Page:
Peace Memorial Park

Standing in contrast to the surrounding urban structures is the Heiwa Kinen Kōen, or Peace Memorial Park. This 120,000 square meter park marks the target of the atomic bomb. The area had been the center of commerce and politics in Hiroshima, but four years after the disaster it was decided that this portion of the city would not be rebuilt – it would stand forever as a symbol to honor the memory of nuclear horrors and advocate world peace.

The park is home to the Peace Memorial Museum, which details Hiroshima’s history, the advent of atomic weapons, and the human suffering that followed. This moving exhibit includes graphic elements that may be disturbing to some visitors. This, however, makes the point that peace should not be taken for granted. A nearby tomb, called the Cenotaph, holds a register of over 220,000 names of victims of the blast. This monument is aligned to frame the Peace Flame and the A-Bomb Dome, making for great, symbolic pictures.

Also on the grounds is the Hiroshima Peace Memorial, or Atomic Bomb Dome ( A-Bomb Dome). Declared a UNESCO World Heritage Site, this building was formerly known as the Prefectural Industrial Promotion Hall. The Hiroshima City Council decided in 1966 to indefinitely preserve the structure, so the shell that remains provides a tangible and undeniable connection to the events of that fateful day.

Cenotaph in Hiroshima Peace Park
The cenotaph holds the names of people killed by the bomb

Hiroshima Castle

Also called the Carp Castle, this five-story structure was originally built in 1589.  The castle served as the seat of power as well as Hiroshima’s economic center. The original castle was destroyed by the atomic bomb but has since been rebuilt in the traditional fashion. Along with the castle, its moat, shrine, and Ninomaru, or second circle of defense, were also reconstructed. The castle now houses a museum and visitors can enjoy scenic views of the city from its top floor.

Hiroshima castle by the Motoyasu River
Hiroshima castle by the Motoyasu River

Shukkeien Garden

Constructed in 1620, this garden’s name literally means “garden of shrunken scenery.” The carefully cultivated plants and features mimic in miniature a mountainous, forested landscape. Visitors can enjoy the scenic views from the comfort of several tea houses, located around the pond.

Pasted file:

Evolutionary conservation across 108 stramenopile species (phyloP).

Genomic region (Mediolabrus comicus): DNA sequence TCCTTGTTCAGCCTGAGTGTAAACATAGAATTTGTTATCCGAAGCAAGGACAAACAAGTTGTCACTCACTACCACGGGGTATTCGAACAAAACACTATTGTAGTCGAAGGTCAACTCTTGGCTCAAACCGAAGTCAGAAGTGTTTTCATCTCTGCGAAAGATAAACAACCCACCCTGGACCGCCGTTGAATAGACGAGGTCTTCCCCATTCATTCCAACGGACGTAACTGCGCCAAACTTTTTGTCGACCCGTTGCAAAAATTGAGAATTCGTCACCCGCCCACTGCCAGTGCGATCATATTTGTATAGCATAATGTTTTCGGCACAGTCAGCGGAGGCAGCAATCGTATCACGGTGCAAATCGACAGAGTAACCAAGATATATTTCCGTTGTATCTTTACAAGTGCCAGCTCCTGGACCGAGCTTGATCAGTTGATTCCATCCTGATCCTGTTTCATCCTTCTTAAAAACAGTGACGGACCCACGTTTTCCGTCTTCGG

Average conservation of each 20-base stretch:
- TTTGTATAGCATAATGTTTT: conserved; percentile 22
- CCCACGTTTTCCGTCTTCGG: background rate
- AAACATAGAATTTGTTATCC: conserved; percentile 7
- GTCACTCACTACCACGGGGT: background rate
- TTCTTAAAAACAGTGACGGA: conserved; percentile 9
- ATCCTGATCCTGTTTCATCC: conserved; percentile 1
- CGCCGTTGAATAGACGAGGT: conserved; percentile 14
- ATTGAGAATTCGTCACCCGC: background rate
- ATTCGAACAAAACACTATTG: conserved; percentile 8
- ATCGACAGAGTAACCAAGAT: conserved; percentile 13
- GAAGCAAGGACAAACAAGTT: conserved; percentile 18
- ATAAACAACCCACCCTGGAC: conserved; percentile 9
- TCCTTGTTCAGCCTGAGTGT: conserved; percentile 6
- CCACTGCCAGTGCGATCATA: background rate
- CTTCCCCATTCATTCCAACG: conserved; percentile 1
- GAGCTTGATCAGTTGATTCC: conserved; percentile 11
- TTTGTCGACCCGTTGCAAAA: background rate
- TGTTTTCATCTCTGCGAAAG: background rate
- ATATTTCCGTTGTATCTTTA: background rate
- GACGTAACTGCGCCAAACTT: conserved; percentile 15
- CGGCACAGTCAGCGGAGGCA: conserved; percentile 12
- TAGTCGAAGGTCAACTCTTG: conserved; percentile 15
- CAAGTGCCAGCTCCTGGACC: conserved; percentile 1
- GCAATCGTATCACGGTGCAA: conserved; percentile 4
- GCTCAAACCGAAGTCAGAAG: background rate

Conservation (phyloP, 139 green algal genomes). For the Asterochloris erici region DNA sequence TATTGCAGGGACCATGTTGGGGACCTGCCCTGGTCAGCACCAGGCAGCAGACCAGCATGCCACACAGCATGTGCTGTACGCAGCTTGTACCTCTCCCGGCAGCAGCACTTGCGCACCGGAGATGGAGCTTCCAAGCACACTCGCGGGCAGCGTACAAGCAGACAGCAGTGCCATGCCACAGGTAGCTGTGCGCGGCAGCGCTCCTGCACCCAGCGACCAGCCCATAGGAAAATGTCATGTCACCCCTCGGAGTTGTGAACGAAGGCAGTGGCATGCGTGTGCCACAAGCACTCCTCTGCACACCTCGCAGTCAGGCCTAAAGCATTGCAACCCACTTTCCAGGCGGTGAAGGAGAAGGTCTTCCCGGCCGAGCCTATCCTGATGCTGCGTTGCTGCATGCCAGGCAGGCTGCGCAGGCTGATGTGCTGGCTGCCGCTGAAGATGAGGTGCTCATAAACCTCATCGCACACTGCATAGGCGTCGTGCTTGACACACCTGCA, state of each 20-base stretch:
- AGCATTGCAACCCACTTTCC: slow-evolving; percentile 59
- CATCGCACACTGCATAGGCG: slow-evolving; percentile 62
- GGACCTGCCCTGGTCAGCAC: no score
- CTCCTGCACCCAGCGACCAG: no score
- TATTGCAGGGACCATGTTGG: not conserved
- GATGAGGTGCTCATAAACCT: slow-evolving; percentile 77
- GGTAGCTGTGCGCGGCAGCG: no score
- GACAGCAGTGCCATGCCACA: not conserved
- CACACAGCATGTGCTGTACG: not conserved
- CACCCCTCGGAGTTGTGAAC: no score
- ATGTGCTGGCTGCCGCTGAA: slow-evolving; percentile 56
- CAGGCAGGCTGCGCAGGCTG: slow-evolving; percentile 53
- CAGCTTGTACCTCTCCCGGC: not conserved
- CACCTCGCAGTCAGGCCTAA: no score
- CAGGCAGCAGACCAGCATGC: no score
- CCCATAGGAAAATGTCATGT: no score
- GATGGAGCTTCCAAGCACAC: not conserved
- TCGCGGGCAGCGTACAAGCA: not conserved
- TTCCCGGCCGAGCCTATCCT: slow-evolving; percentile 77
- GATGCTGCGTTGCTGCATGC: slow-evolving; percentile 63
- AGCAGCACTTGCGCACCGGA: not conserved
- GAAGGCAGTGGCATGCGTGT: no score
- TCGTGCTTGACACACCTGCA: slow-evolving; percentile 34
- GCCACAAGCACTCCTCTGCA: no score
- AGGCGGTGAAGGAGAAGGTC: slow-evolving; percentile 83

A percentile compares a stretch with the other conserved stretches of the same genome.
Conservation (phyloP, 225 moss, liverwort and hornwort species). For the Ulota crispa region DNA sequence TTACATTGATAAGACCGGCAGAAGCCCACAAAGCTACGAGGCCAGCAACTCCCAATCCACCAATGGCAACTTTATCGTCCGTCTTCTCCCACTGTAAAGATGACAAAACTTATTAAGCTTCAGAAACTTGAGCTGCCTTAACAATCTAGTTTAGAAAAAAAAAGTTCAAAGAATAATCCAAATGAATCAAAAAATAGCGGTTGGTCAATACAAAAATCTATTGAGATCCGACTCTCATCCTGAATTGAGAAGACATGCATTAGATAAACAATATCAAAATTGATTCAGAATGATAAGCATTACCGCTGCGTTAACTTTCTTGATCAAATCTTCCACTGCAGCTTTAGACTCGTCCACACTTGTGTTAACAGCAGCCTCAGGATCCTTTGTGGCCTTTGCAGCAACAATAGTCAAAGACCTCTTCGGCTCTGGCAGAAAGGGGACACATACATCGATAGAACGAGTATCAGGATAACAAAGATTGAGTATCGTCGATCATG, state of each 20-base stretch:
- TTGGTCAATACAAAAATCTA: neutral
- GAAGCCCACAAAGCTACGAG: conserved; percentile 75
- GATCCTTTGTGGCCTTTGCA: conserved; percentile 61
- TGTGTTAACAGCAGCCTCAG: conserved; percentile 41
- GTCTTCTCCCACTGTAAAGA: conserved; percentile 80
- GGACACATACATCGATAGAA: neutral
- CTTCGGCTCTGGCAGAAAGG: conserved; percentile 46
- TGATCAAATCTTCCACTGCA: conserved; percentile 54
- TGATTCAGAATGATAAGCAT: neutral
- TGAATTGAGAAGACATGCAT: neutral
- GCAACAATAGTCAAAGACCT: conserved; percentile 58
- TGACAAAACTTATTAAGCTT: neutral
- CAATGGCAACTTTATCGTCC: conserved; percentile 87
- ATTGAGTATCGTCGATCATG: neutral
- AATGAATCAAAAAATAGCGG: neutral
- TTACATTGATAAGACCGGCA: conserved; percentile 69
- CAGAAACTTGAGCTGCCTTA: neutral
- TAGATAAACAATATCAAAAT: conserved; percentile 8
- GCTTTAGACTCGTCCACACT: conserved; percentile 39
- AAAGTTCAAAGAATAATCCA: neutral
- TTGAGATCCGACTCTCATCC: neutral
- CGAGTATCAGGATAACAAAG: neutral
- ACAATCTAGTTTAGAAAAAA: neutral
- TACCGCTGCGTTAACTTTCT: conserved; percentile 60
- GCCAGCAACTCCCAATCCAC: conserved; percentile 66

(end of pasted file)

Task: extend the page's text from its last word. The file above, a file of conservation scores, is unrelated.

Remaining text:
Shukkeien garden in Hiroshima
View of the Shukkeien garden and its main pond (Hiroshima)

Getting around Hiroshima

While traveling in and around Hiroshima, you may take advantage of the city’s tram network. The eight tram lines are extensive – the largest in Japan – with four of the lines passing through the main train station. Please note, however, that your JR Rail Pass is not valid on the tram lines. One-day passes for the tram lines can be purchased for ¥600.

Hiroshima tram travel times
Hiroshima tram travel times

City buses provide another good transportation option. The Maple-oop (a combination of the word “maple” with the term “loop bus”) bus provides free transportation for JR Pass holders. This bus runs twice per hour and serves the train station, the Peace Memorial Park, Hiroshima Castle, Shukkeien, and other locations.

Miyajima ferry

Did you know that your Japan Rail Pass allows free passage on the ferries to nearby Miyajima Island as well? Check out our Miyajima travel guide for more on this small island famous for its torii gate and scenic views.

The great Torii in Miyajima marks the limit between the spirit and the human worlds.
The great Torii in Miyajima, near Hiroshima, marks the limit between the spirit and the human worlds.

For in depth travel information on other destinations in Japan, please visit the destinations category of our article archives.